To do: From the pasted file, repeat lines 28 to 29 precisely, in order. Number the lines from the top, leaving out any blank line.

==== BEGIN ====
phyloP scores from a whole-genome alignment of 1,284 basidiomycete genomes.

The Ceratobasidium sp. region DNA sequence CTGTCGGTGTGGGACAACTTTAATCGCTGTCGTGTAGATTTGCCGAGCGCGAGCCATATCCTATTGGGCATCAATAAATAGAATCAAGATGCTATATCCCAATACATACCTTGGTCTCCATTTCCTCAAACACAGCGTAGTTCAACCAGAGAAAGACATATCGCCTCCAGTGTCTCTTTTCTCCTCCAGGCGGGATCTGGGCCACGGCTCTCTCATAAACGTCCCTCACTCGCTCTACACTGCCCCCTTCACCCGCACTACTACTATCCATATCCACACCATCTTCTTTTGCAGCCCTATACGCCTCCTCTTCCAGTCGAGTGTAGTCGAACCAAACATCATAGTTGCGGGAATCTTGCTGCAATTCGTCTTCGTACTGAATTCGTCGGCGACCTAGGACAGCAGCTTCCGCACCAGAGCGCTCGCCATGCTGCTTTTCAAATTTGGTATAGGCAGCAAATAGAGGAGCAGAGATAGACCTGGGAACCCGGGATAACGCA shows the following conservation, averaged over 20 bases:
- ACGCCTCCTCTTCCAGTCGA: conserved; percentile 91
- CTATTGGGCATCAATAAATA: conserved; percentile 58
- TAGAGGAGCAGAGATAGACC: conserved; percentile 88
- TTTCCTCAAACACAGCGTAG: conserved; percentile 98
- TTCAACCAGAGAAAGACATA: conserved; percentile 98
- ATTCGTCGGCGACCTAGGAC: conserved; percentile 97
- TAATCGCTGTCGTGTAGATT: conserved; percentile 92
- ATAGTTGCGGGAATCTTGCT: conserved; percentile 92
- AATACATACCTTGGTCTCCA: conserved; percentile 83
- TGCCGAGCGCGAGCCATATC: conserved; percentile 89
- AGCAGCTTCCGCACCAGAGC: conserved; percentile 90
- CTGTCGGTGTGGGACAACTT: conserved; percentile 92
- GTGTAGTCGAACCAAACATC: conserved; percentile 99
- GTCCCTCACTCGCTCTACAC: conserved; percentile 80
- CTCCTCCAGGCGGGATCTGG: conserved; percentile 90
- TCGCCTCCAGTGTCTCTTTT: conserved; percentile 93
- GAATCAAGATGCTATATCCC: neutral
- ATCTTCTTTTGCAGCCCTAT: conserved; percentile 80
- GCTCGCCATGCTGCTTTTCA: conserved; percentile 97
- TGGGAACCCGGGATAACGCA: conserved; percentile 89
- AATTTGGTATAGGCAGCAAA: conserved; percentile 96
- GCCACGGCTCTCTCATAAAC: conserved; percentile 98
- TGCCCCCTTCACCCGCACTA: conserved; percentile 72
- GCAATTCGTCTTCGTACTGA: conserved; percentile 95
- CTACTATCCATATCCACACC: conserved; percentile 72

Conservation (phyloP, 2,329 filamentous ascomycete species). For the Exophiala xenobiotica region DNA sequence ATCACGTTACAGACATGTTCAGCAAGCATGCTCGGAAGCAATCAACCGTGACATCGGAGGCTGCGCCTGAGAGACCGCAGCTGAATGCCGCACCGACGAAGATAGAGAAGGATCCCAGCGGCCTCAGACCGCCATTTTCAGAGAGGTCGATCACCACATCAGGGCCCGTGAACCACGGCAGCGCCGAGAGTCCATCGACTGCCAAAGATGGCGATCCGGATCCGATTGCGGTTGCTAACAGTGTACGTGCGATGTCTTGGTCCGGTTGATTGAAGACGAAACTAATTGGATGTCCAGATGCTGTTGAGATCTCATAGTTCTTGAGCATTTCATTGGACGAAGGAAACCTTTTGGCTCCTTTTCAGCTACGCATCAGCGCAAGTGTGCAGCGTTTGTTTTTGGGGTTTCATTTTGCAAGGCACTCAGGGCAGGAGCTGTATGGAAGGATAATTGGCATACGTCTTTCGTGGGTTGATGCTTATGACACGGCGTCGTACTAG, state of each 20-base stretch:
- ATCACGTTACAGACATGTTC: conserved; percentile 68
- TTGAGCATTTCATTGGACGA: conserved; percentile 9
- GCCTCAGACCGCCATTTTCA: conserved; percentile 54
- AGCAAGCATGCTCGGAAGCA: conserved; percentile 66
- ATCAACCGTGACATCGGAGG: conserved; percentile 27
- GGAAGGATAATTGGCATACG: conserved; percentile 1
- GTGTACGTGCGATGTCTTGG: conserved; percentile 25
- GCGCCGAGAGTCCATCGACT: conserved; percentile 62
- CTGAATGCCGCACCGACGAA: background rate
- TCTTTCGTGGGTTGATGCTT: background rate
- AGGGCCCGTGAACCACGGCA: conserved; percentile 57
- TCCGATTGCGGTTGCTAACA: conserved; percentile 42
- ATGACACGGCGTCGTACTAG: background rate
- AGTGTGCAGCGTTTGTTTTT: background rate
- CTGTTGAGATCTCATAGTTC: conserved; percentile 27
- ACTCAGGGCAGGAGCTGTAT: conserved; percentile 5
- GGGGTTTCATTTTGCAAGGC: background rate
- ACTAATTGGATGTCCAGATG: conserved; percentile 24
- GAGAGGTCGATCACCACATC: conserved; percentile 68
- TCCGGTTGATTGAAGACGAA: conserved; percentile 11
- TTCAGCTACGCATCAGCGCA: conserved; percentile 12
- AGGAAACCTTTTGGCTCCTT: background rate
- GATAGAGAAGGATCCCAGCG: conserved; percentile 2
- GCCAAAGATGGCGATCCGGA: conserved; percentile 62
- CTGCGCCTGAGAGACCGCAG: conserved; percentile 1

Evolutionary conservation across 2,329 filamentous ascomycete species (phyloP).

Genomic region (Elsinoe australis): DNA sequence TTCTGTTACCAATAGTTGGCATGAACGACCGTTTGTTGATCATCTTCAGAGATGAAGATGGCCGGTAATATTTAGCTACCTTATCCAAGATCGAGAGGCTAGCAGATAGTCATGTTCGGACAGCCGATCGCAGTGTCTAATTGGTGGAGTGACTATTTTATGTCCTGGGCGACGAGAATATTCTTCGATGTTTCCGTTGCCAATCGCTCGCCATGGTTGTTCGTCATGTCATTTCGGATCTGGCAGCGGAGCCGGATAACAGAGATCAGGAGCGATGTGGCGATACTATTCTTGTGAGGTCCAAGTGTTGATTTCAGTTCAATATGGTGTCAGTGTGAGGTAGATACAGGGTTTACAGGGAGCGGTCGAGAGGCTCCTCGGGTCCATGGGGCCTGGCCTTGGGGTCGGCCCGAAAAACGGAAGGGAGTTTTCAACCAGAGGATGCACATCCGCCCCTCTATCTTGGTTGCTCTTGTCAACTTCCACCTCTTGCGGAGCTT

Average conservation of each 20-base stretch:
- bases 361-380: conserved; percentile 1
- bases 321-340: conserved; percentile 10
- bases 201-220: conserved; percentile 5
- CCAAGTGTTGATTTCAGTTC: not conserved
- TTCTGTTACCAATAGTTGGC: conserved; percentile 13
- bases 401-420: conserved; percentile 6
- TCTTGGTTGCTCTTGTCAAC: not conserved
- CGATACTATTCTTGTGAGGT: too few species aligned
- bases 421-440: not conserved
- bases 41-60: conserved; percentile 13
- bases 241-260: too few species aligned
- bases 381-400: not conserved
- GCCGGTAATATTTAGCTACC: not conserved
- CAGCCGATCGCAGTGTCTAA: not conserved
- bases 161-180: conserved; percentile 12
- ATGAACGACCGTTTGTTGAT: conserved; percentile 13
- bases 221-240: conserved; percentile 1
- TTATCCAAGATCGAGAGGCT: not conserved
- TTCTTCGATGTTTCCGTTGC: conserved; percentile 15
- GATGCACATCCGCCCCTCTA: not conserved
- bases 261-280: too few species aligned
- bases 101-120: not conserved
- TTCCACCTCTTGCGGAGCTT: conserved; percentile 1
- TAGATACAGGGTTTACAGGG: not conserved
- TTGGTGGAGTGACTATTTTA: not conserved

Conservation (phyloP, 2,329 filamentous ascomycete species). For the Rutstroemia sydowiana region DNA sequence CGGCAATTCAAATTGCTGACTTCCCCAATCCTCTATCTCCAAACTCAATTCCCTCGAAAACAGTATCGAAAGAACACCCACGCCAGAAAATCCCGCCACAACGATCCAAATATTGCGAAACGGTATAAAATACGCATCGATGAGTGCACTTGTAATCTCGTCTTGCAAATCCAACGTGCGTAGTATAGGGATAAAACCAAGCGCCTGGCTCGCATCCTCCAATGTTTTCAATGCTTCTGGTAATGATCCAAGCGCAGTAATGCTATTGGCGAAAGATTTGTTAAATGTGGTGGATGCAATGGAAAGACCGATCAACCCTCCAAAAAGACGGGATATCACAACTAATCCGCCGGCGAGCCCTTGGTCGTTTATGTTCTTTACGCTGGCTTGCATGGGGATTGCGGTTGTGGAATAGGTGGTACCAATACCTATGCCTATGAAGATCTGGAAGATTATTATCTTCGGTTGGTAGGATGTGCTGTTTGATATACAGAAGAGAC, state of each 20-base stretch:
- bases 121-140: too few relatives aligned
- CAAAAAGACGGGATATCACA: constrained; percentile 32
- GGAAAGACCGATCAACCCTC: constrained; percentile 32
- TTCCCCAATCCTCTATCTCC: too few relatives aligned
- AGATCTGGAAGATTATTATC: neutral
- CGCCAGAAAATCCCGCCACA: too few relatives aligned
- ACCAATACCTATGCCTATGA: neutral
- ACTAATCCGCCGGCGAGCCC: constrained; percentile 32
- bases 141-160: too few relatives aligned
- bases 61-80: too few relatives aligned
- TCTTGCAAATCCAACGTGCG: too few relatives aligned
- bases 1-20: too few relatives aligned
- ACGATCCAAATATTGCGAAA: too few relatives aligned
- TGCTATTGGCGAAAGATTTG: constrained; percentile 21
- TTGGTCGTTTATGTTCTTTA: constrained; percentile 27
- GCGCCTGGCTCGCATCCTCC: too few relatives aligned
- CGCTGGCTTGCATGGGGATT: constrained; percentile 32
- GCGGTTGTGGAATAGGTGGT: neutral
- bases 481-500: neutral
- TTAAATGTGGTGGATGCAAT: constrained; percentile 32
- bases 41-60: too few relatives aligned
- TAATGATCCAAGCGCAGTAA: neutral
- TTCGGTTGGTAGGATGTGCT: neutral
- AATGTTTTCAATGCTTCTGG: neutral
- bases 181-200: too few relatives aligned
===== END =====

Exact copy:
Conservation (phyloP, 2,329 filamentous ascomycete species). For the Exophiala xenobiotica region DNA sequence ATCACGTTACAGACATGTTCAGCAAGCATGCTCGGAAGCAATCAACCGTGACATCGGAGGCTGCGCCTGAGAGACCGCAGCTGAATGCCGCACCGACGAAGATAGAGAAGGATCCCAGCGGCCTCAGACCGCCATTTTCAGAGAGGTCGATCACCACATCAGGGCCCGTGAACCACGGCAGCGCCGAGAGTCCATCGACTGCCAAAGATGGCGATCCGGATCCGATTGCGGTTGCTAACAGTGTACGTGCGATGTCTTGGTCCGGTTGATTGAAGACGAAACTAATTGGATGTCCAGATGCTGTTGAGATCTCATAGTTCTTGAGCATTTCATTGGACGAAGGAAACCTTTTGGCTCCTTTTCAGCTACGCATCAGCGCAAGTGTGCAGCGTTTGTTTTTGGGGTTTCATTTTGCAAGGCACTCAGGGCAGGAGCTGTATGGAAGGATAATTGGCATACGTCTTTCGTGGGTTGATGCTTATGACACGGCGTCGTACTAG, state of each 20-base stretch:
- ATCACGTTACAGACATGTTC: conserved; percentile 68